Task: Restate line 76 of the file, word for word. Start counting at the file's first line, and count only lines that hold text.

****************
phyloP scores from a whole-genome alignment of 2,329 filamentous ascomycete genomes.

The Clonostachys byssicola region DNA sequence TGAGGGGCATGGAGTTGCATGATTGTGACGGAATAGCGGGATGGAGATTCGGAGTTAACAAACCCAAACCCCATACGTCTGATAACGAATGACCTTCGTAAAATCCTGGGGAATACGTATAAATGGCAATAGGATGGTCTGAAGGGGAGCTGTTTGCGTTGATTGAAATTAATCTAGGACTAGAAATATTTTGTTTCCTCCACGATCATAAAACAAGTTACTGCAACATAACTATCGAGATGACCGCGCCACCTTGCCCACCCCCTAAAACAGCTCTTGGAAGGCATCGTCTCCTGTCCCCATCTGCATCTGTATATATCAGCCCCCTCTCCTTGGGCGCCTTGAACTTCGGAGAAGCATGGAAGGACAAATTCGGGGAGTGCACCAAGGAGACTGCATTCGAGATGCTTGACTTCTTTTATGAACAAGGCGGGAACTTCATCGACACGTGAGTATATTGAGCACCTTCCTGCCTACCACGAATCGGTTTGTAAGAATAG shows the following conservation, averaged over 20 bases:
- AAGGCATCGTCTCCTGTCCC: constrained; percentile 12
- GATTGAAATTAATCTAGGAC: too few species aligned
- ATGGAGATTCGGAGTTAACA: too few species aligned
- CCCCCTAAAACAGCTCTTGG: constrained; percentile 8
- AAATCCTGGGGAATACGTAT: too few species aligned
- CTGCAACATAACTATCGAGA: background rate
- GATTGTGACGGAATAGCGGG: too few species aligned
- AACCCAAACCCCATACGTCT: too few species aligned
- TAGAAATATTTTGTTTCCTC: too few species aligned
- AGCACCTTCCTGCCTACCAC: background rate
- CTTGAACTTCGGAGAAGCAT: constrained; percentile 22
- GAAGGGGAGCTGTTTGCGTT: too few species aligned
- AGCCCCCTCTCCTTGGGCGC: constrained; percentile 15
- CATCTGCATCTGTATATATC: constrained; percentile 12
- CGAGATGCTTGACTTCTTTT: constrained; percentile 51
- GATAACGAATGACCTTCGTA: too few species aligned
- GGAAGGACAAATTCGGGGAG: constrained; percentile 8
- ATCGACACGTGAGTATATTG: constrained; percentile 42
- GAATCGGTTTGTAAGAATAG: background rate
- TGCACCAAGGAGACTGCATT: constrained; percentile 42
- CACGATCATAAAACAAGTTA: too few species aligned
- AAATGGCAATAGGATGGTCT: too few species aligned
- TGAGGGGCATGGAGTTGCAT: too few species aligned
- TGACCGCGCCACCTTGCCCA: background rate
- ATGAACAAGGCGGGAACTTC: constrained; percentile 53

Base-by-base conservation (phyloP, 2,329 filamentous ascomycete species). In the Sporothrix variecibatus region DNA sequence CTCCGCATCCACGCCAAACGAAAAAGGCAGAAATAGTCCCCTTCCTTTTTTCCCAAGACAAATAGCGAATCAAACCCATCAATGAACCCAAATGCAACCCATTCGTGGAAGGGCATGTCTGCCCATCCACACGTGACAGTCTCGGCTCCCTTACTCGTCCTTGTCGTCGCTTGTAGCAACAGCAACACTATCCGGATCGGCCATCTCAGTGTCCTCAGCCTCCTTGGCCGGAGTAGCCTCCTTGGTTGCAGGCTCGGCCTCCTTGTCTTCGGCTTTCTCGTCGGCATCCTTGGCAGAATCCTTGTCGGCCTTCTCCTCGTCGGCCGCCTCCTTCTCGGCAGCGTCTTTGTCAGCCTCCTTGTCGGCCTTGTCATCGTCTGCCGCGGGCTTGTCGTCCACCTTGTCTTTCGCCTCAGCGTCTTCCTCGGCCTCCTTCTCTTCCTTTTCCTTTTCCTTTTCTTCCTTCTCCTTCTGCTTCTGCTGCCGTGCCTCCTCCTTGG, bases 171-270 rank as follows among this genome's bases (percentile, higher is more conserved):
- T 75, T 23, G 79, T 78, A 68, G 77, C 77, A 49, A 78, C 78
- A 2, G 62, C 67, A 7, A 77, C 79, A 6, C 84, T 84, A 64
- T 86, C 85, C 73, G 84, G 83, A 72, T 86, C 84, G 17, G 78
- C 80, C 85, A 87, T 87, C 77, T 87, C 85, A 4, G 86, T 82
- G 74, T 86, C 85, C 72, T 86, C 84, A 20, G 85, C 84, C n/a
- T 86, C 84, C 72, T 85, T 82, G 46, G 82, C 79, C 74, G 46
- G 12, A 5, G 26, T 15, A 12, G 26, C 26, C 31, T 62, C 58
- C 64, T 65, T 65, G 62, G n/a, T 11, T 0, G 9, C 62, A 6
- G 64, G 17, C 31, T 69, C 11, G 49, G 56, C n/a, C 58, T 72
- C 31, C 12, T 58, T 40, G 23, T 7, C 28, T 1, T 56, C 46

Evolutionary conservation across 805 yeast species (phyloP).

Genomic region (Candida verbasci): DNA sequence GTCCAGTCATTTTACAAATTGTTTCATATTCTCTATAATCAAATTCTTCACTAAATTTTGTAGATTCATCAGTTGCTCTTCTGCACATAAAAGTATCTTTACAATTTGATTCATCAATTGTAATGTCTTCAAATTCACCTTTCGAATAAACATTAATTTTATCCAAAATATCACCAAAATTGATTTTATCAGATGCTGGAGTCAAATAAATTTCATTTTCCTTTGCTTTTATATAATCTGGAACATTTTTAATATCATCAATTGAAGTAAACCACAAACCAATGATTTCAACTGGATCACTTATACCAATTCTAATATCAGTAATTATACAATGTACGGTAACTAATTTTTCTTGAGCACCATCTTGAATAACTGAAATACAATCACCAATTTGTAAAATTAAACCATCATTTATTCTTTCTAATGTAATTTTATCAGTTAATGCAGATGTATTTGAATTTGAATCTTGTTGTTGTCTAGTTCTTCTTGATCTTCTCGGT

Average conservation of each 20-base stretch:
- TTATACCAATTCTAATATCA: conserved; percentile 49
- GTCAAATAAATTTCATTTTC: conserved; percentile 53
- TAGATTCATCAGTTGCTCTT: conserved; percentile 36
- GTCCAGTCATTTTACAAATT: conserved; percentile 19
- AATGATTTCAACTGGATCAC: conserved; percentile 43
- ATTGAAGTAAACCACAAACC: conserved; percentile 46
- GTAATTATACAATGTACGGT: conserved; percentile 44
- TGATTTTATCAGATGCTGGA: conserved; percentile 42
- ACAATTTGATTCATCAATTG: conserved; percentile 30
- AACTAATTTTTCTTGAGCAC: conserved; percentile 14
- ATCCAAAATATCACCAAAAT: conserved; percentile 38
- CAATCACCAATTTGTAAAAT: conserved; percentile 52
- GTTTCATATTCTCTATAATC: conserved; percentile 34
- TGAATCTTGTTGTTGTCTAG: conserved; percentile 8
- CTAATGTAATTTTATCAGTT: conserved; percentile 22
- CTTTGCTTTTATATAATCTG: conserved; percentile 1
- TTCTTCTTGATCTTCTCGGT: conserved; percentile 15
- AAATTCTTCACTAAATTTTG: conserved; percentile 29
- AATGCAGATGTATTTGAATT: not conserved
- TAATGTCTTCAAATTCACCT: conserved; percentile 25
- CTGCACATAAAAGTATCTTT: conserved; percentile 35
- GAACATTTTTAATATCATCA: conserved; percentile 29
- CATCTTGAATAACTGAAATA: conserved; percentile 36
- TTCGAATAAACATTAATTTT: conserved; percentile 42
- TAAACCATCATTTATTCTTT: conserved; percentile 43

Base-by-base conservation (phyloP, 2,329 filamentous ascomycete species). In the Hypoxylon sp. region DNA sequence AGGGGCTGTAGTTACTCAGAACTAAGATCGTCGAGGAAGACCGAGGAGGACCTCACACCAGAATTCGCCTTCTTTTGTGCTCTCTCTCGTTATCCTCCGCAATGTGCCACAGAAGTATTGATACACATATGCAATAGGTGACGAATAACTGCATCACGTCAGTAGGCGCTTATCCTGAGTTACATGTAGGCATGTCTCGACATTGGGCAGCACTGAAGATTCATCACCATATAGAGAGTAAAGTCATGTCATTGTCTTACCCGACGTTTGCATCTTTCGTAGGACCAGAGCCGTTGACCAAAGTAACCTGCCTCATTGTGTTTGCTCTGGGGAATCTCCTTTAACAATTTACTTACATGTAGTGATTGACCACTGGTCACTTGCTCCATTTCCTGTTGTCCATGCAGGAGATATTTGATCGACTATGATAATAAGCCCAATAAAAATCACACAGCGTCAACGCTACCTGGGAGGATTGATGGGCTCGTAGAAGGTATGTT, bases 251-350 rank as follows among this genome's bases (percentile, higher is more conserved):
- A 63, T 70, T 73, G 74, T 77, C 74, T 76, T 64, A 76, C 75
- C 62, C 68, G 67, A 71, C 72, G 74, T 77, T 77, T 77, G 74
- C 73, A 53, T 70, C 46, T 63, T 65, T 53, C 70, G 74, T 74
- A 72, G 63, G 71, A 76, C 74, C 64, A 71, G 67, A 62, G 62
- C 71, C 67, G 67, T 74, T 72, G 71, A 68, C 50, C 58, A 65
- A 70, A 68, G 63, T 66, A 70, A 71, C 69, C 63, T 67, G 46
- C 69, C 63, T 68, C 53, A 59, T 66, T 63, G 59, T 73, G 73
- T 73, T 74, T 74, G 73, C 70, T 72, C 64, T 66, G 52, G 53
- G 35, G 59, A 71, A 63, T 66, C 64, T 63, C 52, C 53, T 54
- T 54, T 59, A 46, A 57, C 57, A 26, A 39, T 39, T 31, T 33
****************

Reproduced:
- G 35, G 59, A 71, A 63, T 66, C 64, T 63, C 52, C 53, T 54